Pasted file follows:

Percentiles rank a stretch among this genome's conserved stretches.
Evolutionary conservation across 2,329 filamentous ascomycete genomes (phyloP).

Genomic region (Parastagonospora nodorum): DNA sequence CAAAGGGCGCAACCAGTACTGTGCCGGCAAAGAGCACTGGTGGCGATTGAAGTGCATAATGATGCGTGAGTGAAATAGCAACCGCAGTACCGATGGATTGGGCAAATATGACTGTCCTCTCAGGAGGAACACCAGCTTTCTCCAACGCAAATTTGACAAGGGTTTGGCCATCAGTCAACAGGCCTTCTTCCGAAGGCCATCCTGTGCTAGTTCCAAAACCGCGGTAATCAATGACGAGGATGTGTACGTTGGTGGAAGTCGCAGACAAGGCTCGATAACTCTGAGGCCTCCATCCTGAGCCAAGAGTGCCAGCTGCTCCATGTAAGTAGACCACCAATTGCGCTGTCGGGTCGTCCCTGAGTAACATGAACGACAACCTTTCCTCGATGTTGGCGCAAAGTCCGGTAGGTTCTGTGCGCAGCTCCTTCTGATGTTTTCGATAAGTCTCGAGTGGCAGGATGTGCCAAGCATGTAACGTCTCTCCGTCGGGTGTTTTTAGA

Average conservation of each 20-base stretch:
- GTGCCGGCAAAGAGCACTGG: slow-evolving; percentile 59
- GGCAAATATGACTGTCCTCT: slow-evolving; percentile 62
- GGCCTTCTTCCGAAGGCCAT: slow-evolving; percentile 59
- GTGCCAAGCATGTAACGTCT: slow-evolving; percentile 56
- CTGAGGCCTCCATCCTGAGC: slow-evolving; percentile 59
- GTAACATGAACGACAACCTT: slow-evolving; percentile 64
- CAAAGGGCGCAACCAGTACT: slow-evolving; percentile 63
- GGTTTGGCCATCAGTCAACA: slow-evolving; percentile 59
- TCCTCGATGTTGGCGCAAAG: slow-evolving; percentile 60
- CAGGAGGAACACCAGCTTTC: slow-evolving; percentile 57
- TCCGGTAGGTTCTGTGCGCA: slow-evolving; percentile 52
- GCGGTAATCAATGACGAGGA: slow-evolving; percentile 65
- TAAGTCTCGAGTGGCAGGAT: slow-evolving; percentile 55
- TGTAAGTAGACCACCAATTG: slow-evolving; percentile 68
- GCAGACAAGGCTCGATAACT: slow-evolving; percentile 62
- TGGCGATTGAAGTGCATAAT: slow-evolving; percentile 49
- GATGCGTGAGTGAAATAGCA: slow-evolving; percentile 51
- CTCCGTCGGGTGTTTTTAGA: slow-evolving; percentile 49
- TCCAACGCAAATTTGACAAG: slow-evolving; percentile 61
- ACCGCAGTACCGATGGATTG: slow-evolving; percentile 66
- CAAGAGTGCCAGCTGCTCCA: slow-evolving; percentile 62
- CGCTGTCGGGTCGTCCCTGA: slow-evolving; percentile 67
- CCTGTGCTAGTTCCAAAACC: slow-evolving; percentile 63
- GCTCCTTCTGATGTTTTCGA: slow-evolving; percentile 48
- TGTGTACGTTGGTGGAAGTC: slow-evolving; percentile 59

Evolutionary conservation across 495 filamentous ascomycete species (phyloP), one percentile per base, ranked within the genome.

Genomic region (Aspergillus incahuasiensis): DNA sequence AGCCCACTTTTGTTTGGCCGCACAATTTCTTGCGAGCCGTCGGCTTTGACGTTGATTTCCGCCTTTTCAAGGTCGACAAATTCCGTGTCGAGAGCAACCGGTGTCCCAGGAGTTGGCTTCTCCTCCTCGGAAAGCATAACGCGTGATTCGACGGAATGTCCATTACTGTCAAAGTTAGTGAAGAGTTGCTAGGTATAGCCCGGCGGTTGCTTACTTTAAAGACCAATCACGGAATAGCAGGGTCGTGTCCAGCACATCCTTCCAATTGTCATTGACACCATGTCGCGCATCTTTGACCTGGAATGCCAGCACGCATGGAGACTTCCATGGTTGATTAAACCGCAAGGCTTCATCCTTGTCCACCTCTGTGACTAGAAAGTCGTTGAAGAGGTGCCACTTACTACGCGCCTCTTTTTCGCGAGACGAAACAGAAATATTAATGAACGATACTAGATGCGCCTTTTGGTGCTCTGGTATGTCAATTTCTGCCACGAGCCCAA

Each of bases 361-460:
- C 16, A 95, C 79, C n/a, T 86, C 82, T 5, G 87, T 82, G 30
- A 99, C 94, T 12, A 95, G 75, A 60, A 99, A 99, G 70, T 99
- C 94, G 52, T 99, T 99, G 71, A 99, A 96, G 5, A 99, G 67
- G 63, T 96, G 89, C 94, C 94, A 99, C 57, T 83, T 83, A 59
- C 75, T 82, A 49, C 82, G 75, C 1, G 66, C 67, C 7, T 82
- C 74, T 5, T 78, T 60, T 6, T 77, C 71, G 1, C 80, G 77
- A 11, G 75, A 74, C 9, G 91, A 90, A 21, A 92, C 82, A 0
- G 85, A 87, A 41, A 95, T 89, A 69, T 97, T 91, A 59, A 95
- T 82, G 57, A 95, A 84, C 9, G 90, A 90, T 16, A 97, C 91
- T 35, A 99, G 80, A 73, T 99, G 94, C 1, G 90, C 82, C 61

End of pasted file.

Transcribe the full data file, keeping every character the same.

Percentiles rank a stretch among this genome's conserved stretches.
Evolutionary conservation across 2,329 filamentous ascomycete genomes (phyloP).

Genomic region (Parastagonospora nodorum): DNA sequence CAAAGGGCGCAACCAGTACTGTGCCGGCAAAGAGCACTGGTGGCGATTGAAGTGCATAATGATGCGTGAGTGAAATAGCAACCGCAGTACCGATGGATTGGGCAAATATGACTGTCCTCTCAGGAGGAACACCAGCTTTCTCCAACGCAAATTTGACAAGGGTTTGGCCATCAGTCAACAGGCCTTCTTCCGAAGGCCATCCTGTGCTAGTTCCAAAACCGCGGTAATCAATGACGAGGATGTGTACGTTGGTGGAAGTCGCAGACAAGGCTCGATAACTCTGAGGCCTCCATCCTGAGCCAAGAGTGCCAGCTGCTCCATGTAAGTAGACCACCAATTGCGCTGTCGGGTCGTCCCTGAGTAACATGAACGACAACCTTTCCTCGATGTTGGCGCAAAGTCCGGTAGGTTCTGTGCGCAGCTCCTTCTGATGTTTTCGATAAGTCTCGAGTGGCAGGATGTGCCAAGCATGTAACGTCTCTCCGTCGGGTGTTTTTAGA

Average conservation of each 20-base stretch:
- GTGCCGGCAAAGAGCACTGG: slow-evolving; percentile 59
- GGCAAATATGACTGTCCTCT: slow-evolving; percentile 62
- GGCCTTCTTCCGAAGGCCAT: slow-evolving; percentile 59
- GTGCCAAGCATGTAACGTCT: slow-evolving; percentile 56
- CTGAGGCCTCCATCCTGAGC: slow-evolving; percentile 59
- GTAACATGAACGACAACCTT: slow-evolving; percentile 64
- CAAAGGGCGCAACCAGTACT: slow-evolving; percentile 63
- GGTTTGGCCATCAGTCAACA: slow-evolving; percentile 59
- TCCTCGATGTTGGCGCAAAG: slow-evolving; percentile 60
- CAGGAGGAACACCAGCTTTC: slow-evolving; percentile 57
- TCCGGTAGGTTCTGTGCGCA: slow-evolving; percentile 52
- GCGGTAATCAATGACGAGGA: slow-evolving; percentile 65
- TAAGTCTCGAGTGGCAGGAT: slow-evolving; percentile 55
- TGTAAGTAGACCACCAATTG: slow-evolving; percentile 68
- GCAGACAAGGCTCGATAACT: slow-evolving; percentile 62
- TGGCGATTGAAGTGCATAAT: slow-evolving; percentile 49
- GATGCGTGAGTGAAATAGCA: slow-evolving; percentile 51
- CTCCGTCGGGTGTTTTTAGA: slow-evolving; percentile 49
- TCCAACGCAAATTTGACAAG: slow-evolving; percentile 61
- ACCGCAGTACCGATGGATTG: slow-evolving; percentile 66
- CAAGAGTGCCAGCTGCTCCA: slow-evolving; percentile 62
- CGCTGTCGGGTCGTCCCTGA: slow-evolving; percentile 67
- CCTGTGCTAGTTCCAAAACC: slow-evolving; percentile 63
- GCTCCTTCTGATGTTTTCGA: slow-evolving; percentile 48
- TGTGTACGTTGGTGGAAGTC: slow-evolving; percentile 59

Evolutionary conservation across 495 filamentous ascomycete species (phyloP), one percentile per base, ranked within the genome.

Genomic region (Aspergillus incahuasiensis): DNA sequence AGCCCACTTTTGTTTGGCCGCACAATTTCTTGCGAGCCGTCGGCTTTGACGTTGATTTCCGCCTTTTCAAGGTCGACAAATTCCGTGTCGAGAGCAACCGGTGTCCCAGGAGTTGGCTTCTCCTCCTCGGAAAGCATAACGCGTGATTCGACGGAATGTCCATTACTGTCAAAGTTAGTGAAGAGTTGCTAGGTATAGCCCGGCGGTTGCTTACTTTAAAGACCAATCACGGAATAGCAGGGTCGTGTCCAGCACATCCTTCCAATTGTCATTGACACCATGTCGCGCATCTTTGACCTGGAATGCCAGCACGCATGGAGACTTCCATGGTTGATTAAACCGCAAGGCTTCATCCTTGTCCACCTCTGTGACTAGAAAGTCGTTGAAGAGGTGCCACTTACTACGCGCCTCTTTTTCGCGAGACGAAACAGAAATATTAATGAACGATACTAGATGCGCCTTTTGGTGCTCTGGTATGTCAATTTCTGCCACGAGCCCAA

Each of bases 361-460:
- C 16, A 95, C 79, C n/a, T 86, C 82, T 5, G 87, T 82, G 30
- A 99, C 94, T 12, A 95, G 75, A 60, A 99, A 99, G 70, T 99
- C 94, G 52, T 99, T 99, G 71, A 99, A 96, G 5, A 99, G 67
- G 63, T 96, G 89, C 94, C 94, A 99, C 57, T 83, T 83, A 59
- C 75, T 82, A 49, C 82, G 75, C 1, G 66, C 67, C 7, T 82
- C 74, T 5, T 78, T 60, T 6, T 77, C 71, G 1, C 80, G 77
- A 11, G 75, A 74, C 9, G 91, A 90, A 21, A 92, C 82, A 0
- G 85, A 87, A 41, A 95, T 89, A 69, T 97, T 91, A 59, A 95
- T 82, G 57, A 95, A 84, C 9, G 90, A 90, T 16, A 97, C 91
- T 35, A 99, G 80, A 73, T 99, G 94, C 1, G 90, C 82, C 61